November 30, 2020
This piece was originally published in Lone Conservative on November 20, 2020.
For many college students, using social media has become second nature. Out of habit, we check our online accounts as soon as we wake up and repeat the process before we go to sleep.
The Pew Research Center reported in 2018 that 88 percent of 18 to 29 year-olds use at least one form of social media. However, what was once used as a place to keep in touch with friends, post about fun experiences, and discover new brands from influencers, has become a prominent platform for political engagement.
Over the past few months, my social media feeds have been overwhelmed with posts related to the 2020 presidential election, Black Lives Matter movement, and criminal justice reform. Hashtag campaigns such as #blackouttuesday reached more than 29 million posts in a day on Instagram. But what is unique is that college students are not only re-sharing these posts, but actively creating their own.
Although social media is becoming an increasingly popular platform for political engagement for college students, there are notable disparities in engagement across political ideologies. According to another Pew Research Center report in 2018, liberal Democrats were the most likely of any ideological group to be politically active on social media.
The report found that 44 percent of liberal Democrats have used social media sites within the past year to “encourage others to take action on an issue that was important to them.” This is a glaring comparison to only 27 percent of conservative Republicans who said the same.
Liberal Democrats were also more likely than their moderate Democrat and conservative counterparts to say social media is important for creating sustained social movements and getting elected officials to pay attention to these issues.
One explanation for the higher level of liberal political engagement could be related to the fact that more young adults tend to identify on the left side of the political spectrum.
Leading up to the 2016 election, approximately 58 percent of 18 to 25 year-olds identified as Democrat or lean Democrat while a much smaller 36 percent identified as Republican or lean Republican. As one of the largest demographics to use social media, young adults and college students play a significant role in influencing the dominant political culture on these platforms.
For politically conservative students, this poses a great concern. A consequence of these statistics is that young conservatives find themselves under greater scrutiny from their peers when they share content that fails to conform to the dominant political narrative being shared. But a potentially more distressing experience is the loss of friendship.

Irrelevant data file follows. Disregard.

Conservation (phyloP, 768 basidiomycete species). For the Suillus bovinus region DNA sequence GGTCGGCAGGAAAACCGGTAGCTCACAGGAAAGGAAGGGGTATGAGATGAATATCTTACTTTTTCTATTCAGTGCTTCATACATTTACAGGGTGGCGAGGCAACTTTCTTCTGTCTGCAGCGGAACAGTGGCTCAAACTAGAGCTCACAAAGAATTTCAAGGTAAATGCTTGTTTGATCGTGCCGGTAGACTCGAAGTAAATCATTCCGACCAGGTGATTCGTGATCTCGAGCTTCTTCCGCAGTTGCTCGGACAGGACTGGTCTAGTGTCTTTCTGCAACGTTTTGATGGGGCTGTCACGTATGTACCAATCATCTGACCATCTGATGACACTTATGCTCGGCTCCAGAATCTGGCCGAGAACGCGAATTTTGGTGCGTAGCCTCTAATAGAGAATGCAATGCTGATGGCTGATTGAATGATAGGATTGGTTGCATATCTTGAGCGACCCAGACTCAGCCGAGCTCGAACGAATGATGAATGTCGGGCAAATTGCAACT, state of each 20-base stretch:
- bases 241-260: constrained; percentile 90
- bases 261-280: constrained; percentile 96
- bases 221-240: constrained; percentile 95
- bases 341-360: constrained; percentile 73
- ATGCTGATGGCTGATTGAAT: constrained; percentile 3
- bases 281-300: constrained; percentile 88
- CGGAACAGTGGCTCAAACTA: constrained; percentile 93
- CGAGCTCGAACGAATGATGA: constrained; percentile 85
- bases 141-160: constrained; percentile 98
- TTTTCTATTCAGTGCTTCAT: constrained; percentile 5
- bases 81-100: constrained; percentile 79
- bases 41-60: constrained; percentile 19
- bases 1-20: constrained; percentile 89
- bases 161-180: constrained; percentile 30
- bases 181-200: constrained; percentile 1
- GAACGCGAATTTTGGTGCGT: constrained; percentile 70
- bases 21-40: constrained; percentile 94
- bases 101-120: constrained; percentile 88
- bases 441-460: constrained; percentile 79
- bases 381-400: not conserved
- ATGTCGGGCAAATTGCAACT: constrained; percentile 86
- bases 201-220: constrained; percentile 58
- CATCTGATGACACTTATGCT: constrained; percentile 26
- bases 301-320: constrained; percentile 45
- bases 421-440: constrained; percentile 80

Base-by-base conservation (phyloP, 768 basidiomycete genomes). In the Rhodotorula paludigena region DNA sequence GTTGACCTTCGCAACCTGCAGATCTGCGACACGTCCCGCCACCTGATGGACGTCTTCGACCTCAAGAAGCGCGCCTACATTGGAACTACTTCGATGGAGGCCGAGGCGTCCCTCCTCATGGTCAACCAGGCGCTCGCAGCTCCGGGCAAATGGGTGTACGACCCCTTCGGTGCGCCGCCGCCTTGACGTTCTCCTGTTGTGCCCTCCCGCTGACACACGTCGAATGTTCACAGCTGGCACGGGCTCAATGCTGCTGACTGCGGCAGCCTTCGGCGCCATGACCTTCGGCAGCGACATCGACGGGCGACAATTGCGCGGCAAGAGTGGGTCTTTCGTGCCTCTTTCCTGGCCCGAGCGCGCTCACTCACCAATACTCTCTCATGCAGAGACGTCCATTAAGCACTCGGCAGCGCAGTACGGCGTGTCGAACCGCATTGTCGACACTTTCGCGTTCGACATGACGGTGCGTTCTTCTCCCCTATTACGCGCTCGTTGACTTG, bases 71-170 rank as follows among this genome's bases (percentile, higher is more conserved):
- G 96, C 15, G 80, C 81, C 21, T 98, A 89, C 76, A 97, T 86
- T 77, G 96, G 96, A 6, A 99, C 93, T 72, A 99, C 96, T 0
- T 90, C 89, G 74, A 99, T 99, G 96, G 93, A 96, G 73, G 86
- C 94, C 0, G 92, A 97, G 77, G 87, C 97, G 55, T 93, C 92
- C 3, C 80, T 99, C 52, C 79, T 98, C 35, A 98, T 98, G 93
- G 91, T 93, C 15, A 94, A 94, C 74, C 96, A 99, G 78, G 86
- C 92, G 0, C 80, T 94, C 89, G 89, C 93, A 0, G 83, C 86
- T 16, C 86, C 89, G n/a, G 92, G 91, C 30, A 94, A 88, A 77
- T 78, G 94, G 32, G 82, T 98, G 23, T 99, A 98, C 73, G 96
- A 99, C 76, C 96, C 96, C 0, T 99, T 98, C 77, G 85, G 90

In a 2014 Washington Post article headlined, “Liberals are more likely to unfriend you over politics—online and off,” data was shared showing that nearly a quarter of those who identify as consistently liberal will stop talking to or being friends with someone because of politics.
After reading these statistics, I asked a few friends to find out if this was accurate within my own circle.
One said, “I feel guilty for not wanting to express my opinions online, but I worry about facing backlash for posting anything controversial.” She said that, although she hasn’t lost friends over conflicting politics, it has definitely strained some of her friendships. Another similarly said, “I’m hesitant to go on Twitter now, because every time I log in, there’s always a group of people trying to ‘cancel’ others for not agreeing with their beliefs.”
“I’ve definitely lost followers from posting conservative content on social media. If anything, that’s just a testament to my generation’s unwillingness to communicate with others who hold differing worldviews,” a third shared.
The results of these findings and stories are troublesome. With social media being one of the best representations of young adult and college students’ political beliefs, our country is headed toward a more polarized state as social circles close and friends are accepted or rejected according to their political views.
As a conservative college student, I am concerned that students like me will feel shut down and irrelevant. I’m worried that this discouraged conservative students from going to the polls when our country needs young voices represented now more than ever.
Rather than drive one another away over partisan political views, we should use social media as a platform for conversation and informative discussion. Especially now, as the election is winding down, let’s engage with one another on social media instead of shutting down opposing views outright.
It is in everyone’s best interest, regardless of political views, to be better informed on the people and issues we care about.
Jamie LeVie is a senior Medical Humanities and Legal Reasoning major at Baylor University. LeVie is President of the Network of enlightened Women (NeW) chapter at Baylor University and a NeW Student Media Fellow. NeW is part of a growing conservative movement on college campuses.